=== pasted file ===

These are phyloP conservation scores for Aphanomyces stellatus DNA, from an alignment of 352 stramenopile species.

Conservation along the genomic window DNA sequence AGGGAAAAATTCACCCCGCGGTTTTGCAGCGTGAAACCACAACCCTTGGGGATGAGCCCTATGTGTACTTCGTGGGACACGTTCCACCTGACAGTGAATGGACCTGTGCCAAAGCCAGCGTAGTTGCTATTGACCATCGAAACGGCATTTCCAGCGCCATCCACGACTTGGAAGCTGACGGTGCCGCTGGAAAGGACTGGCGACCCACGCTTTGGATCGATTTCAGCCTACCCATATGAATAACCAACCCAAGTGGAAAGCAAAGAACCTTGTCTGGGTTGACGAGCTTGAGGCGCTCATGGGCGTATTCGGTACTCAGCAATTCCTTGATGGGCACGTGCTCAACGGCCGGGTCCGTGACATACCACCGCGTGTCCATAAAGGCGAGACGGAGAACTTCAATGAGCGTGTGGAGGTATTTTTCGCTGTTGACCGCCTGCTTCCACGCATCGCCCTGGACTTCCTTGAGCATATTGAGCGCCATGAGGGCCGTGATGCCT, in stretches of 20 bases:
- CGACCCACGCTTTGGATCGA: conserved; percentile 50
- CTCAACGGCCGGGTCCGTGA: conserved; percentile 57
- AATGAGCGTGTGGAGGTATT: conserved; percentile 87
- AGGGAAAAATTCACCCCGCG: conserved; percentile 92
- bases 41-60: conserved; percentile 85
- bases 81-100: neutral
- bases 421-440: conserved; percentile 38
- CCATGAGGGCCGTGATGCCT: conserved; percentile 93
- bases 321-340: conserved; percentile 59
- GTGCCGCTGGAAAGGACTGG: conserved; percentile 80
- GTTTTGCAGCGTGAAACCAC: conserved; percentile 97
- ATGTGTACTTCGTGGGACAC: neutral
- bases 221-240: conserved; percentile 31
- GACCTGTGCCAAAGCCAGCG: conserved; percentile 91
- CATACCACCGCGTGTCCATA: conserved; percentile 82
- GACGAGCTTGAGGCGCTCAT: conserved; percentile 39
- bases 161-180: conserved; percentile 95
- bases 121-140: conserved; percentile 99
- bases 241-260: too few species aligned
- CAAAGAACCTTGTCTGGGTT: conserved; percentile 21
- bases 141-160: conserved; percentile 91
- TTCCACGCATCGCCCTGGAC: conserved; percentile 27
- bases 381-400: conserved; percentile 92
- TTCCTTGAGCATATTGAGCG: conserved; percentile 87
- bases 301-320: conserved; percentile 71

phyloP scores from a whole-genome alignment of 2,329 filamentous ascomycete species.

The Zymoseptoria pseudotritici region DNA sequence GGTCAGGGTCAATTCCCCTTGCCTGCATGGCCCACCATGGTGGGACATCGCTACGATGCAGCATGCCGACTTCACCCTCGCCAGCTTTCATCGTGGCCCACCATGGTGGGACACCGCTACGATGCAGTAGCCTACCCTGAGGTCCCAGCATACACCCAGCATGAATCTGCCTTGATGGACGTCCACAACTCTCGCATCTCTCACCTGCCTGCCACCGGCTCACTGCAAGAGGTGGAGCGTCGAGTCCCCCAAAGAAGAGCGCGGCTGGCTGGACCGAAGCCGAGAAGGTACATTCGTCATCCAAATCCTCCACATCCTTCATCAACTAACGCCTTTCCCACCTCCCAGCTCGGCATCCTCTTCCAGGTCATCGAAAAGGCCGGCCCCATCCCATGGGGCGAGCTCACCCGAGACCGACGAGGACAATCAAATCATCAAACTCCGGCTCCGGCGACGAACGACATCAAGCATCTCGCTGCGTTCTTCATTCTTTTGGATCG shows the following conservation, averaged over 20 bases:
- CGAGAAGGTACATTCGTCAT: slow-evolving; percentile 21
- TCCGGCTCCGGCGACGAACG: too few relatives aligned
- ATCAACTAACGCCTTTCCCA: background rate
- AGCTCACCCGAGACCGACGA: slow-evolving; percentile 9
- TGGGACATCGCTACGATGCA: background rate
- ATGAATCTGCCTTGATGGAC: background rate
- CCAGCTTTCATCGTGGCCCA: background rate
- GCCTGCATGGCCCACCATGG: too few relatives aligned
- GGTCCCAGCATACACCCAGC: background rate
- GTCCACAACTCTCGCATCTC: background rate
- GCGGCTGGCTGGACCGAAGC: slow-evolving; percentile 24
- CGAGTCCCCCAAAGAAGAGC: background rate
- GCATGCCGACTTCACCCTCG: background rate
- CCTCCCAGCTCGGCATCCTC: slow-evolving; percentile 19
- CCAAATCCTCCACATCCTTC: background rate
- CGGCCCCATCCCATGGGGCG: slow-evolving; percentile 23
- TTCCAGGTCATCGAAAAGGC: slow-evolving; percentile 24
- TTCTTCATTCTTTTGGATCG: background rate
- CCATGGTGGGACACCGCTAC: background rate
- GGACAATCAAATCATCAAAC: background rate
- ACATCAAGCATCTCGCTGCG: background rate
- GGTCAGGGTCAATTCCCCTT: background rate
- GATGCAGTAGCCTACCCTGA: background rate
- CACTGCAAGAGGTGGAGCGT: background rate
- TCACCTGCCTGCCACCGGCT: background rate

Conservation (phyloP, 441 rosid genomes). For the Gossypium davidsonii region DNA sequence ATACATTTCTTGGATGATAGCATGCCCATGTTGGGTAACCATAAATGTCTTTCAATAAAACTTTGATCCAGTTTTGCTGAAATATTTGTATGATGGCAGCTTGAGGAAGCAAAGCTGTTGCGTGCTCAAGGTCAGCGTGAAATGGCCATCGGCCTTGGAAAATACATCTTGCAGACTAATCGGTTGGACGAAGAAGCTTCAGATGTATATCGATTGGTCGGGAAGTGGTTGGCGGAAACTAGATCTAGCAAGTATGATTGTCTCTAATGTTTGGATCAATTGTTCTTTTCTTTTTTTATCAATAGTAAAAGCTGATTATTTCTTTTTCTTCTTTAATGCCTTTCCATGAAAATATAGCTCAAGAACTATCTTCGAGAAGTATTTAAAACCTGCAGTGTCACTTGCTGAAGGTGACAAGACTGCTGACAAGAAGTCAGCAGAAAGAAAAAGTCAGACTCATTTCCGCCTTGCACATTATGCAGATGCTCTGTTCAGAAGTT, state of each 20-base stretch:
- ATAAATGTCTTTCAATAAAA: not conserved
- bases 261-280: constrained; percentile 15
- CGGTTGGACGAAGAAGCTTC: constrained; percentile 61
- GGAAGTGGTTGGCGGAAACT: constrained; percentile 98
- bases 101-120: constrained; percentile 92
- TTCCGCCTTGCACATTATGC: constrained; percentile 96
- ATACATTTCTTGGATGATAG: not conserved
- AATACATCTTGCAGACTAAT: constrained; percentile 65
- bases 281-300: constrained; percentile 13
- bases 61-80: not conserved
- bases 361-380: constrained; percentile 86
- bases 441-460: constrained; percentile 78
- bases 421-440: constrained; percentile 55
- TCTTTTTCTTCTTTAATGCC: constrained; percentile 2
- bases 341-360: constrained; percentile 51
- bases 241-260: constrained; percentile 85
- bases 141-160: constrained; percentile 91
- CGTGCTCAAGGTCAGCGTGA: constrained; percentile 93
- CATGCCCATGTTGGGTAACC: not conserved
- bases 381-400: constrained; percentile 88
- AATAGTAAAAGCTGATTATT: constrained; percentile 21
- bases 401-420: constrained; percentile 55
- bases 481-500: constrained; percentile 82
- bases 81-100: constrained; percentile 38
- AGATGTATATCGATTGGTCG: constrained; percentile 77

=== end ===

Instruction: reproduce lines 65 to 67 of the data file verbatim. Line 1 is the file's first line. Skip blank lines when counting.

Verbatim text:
- bases 61-80: not conserved
- bases 361-380: constrained; percentile 86
- bases 441-460: constrained; percentile 78